As Featured in Fall Line Magazine

» Telemark Technique Tips » How to Telemark Couloirs»September 2014.

There's Nothing like a Steep Couloir to get the Adrenaline Flowing

Couloirs are the ultimate test of a telemark skiers skill, whether full of powder after a fresh snowfall or full of bumps if it hasn’t snowed recently, a narrow corridor and a steep slope are a fantastic combination to challenge not only your technique and nerve but also your tactics.

Couloir skiing is all about maintaining control in tight spaces, if you lose balance or use too much edge then you’ll be catapulted towards rock and if you slam on the brakes every turn then you’ll lose flow.

Flowing down the fall line in a tight steep corridor is a challenge, but once you can achieve it you’ll find couloirs so much fun.

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How to do it - Telemark Technique and Tactics for Skiing Steep Couloirs, Step by Step...

Step 1

Use a Short Telemark Stance

A short stance is great for tight situations, not only can you squeeze through narrow gaps but the short platform allows you to pressure the back foot effectively, helping your speed control and allowing you to make quick snappy turns. Stay balanced laterally, i.e. don't lean up the hill, and try to keep the ball of the back foot in line with your bum. You'll be amazed at how dynamic your telemark turns feel.

Step 2

Maintain Momentum

On any run the first turn is always the hardest because you don’t have momentum, if you lose momentum after each turn, you're making it very hard for yourself. A key tactic is to maintain momentum by releasing the edges before you turn, right at the top of the arc, release the edges and initiate a side slip. This will enable you to maintain flow and pick the best spot and the right speed to initiate your next turn. You choose when and where, rather than the couloir forcing you to turn where you don't want to.

Step 3


Upper and lower body separation is essential for telemarking couloirs, if you let your upper body swing around to face the skis, you’ll more than likely lose lateral balance which will result in a sharp acceleration across the fall-line, in a couloir, this could cause you serious problems.

Separation is key to flowing down the fall line. If your upper body is already focussed down the hill, anticipating where you're going, only the lower body has to turn, therefore you'll use less energy and your turns will link much more effectively. Separation will help you initiate each turn with ease and maintain pressure and edge control on both skis.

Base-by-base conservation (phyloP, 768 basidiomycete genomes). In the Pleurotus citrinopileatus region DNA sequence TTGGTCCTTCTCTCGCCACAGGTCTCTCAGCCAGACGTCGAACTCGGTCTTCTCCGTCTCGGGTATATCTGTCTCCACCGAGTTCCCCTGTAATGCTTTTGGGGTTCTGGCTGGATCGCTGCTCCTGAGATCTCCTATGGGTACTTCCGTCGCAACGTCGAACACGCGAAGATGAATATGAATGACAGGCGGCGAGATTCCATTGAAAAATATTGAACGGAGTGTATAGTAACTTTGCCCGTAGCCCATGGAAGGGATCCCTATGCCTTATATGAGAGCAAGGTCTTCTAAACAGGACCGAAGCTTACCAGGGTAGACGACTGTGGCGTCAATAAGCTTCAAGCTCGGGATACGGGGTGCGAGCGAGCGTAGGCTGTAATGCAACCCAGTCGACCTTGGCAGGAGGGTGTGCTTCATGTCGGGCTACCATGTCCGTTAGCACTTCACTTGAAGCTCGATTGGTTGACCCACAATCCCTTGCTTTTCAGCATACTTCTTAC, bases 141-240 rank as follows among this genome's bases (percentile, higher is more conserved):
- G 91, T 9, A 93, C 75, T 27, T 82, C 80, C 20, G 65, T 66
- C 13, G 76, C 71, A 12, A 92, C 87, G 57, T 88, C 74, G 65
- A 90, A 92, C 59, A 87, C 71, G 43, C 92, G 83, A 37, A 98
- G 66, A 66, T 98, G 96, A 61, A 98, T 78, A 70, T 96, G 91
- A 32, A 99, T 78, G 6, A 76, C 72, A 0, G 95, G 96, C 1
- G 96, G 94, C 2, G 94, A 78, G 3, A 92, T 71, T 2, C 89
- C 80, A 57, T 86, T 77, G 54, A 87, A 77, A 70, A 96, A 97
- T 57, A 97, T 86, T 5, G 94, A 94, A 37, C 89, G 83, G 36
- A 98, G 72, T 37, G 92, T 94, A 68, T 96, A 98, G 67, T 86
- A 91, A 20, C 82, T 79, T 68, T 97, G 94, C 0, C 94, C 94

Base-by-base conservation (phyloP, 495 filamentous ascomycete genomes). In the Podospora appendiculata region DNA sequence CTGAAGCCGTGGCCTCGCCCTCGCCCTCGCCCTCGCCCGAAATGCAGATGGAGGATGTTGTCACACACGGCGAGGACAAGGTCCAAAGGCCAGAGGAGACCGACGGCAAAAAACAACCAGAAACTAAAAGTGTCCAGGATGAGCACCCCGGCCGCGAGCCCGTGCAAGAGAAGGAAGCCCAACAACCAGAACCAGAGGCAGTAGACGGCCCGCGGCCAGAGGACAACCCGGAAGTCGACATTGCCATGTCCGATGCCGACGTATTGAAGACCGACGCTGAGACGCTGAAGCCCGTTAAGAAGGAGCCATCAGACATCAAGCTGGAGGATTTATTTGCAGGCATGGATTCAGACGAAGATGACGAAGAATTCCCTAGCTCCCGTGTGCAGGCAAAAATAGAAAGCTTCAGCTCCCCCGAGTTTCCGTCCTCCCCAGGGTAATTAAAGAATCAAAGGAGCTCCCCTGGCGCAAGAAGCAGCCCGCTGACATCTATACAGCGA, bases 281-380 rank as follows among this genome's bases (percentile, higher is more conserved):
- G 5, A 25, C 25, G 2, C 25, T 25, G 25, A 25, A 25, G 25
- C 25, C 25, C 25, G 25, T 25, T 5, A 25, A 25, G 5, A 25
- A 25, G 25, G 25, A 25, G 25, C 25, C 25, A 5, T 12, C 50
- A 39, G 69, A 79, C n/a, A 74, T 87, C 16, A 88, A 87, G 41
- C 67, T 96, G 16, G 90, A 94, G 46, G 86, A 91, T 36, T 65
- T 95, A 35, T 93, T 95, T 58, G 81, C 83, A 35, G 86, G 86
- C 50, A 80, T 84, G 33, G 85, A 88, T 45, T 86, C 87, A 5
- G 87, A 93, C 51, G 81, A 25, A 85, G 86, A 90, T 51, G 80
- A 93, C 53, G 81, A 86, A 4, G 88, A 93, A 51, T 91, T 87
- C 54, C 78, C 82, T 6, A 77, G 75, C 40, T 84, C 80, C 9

Step 4

Edge Change in the Air with a Leg Retraction

An air-borne edge change significantly reduces the risk of catching an edge during your turn which in a couloir, is going to cause you problems. However, big vertical movements use lots of energy, are relatively ponderous and often cause you to lose balance. Instead, try a leg retraction. Suck your legs up underneath you and while in the air, turn the skis to land on your new edges. We're not trying to turn the skis 180 degrees in the air. Be economical with your movements and try to turn the skis only slightly, landing on the new adges and steering the skis across the fall-line as soon as they touch back down.

Step 5

Steer the Skis Without Edging too Much

As you land keep steering the skis across the fall line but release your edges, any excessive edge tilt will take you out of your narrow corridor towards the rock, normally at speed! Let the skis drift down the couloir controlling your speed while losing altitude.

Step 6

Solid Pole Plant

A solid pole plant is absolutely essential when skiing steep tight chutes. Reach downhill while separating your upper and lower body and make a solid pole plant somewhere in line with your feet. The pole plant will help you make your edge change in the air by giving you a point of contact with the ground while your feet are in the air. It will also aid separation by helping you keep your shoulders facing down the fall line.

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